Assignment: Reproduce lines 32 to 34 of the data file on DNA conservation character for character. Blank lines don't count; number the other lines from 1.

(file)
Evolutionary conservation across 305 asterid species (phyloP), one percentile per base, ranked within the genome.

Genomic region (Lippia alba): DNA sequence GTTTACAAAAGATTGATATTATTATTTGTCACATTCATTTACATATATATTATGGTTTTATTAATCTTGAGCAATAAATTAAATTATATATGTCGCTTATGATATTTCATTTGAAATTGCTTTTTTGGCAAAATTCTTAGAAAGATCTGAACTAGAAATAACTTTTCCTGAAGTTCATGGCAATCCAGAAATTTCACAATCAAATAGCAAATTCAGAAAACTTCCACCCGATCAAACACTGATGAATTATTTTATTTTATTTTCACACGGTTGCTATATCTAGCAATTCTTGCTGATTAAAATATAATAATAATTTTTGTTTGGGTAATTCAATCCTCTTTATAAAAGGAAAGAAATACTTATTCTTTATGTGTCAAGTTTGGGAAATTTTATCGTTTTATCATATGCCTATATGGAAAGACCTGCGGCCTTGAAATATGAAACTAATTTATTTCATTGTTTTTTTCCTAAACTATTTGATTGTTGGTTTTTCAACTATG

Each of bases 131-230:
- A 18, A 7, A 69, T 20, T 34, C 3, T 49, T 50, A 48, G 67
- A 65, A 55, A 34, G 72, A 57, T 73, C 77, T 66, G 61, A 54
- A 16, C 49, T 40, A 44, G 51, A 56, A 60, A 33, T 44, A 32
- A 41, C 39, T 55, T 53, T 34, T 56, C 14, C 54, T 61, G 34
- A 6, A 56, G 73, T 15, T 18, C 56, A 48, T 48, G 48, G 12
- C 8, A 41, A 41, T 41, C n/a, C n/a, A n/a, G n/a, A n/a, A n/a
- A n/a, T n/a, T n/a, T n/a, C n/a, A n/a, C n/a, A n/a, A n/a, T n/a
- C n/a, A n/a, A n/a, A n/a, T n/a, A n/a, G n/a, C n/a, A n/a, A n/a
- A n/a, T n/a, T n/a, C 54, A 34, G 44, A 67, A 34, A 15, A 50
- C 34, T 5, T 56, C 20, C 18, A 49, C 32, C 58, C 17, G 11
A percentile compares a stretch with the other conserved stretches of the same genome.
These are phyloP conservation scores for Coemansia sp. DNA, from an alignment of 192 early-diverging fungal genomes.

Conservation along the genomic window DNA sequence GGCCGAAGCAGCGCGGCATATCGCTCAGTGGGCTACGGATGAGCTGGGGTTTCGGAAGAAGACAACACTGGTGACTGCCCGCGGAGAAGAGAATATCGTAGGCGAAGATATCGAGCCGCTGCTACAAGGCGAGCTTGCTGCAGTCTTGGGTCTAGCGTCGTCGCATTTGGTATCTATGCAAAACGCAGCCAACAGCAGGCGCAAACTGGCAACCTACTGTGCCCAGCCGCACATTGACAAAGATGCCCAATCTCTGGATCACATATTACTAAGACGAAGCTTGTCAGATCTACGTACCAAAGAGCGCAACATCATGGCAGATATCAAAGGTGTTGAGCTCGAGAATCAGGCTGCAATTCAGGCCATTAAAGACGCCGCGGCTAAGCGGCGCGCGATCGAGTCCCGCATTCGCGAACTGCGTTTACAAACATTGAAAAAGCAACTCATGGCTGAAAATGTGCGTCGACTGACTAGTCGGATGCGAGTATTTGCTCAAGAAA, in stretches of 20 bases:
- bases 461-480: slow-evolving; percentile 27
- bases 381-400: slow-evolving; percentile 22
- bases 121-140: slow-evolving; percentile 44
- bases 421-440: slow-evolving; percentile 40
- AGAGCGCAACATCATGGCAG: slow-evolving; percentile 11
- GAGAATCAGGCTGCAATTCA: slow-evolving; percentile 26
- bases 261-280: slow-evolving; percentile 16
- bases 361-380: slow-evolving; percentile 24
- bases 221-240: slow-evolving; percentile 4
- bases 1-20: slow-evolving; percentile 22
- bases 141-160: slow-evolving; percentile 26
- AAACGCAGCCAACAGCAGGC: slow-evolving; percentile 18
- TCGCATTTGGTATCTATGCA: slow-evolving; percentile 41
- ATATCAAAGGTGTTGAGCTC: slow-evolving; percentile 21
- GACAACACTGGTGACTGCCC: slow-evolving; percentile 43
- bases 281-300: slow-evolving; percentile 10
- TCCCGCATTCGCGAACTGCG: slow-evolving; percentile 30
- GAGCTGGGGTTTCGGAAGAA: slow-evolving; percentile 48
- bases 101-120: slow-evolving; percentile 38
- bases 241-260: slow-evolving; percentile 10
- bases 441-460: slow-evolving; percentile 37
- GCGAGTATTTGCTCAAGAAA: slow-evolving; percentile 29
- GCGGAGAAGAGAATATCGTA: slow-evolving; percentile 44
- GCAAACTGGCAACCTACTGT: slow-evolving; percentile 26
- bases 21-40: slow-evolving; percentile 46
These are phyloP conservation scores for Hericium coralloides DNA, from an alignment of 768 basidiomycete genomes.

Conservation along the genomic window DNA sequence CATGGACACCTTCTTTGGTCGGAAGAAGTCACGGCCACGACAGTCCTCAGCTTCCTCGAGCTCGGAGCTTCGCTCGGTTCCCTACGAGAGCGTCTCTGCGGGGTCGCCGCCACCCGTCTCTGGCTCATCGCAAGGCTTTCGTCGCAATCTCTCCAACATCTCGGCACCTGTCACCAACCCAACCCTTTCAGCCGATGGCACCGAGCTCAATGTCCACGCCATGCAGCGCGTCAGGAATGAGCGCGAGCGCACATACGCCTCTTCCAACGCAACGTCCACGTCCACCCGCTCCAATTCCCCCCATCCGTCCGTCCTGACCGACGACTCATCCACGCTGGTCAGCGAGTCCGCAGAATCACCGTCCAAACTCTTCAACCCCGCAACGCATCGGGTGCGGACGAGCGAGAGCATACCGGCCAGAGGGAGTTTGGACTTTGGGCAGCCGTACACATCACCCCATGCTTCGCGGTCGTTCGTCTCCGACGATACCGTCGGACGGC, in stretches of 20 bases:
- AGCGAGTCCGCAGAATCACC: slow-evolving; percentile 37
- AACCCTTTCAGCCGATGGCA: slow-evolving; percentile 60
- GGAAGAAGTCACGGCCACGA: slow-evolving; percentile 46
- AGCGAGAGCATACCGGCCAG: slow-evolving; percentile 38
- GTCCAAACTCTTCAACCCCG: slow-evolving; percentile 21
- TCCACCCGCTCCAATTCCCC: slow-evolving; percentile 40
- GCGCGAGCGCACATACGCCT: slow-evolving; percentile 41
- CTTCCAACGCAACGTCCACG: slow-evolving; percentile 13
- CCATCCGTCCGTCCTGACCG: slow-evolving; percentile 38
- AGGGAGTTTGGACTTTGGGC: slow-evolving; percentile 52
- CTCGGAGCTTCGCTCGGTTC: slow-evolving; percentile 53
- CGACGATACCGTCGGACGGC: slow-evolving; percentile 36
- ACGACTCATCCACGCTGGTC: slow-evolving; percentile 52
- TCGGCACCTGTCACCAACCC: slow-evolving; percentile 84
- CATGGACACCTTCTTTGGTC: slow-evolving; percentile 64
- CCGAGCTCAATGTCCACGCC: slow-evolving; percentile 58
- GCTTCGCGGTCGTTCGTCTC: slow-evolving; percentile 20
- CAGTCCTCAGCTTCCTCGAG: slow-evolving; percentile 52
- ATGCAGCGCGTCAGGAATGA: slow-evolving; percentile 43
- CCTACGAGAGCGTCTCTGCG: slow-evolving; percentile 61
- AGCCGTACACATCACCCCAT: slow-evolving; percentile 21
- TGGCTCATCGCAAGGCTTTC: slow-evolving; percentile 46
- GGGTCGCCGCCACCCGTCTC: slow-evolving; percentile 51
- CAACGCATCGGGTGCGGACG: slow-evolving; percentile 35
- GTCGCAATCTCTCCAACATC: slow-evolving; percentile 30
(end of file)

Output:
- bases 281-300: slow-evolving; percentile 10
- TCCCGCATTCGCGAACTGCG: slow-evolving; percentile 30
- GAGCTGGGGTTTCGGAAGAA: slow-evolving; percentile 48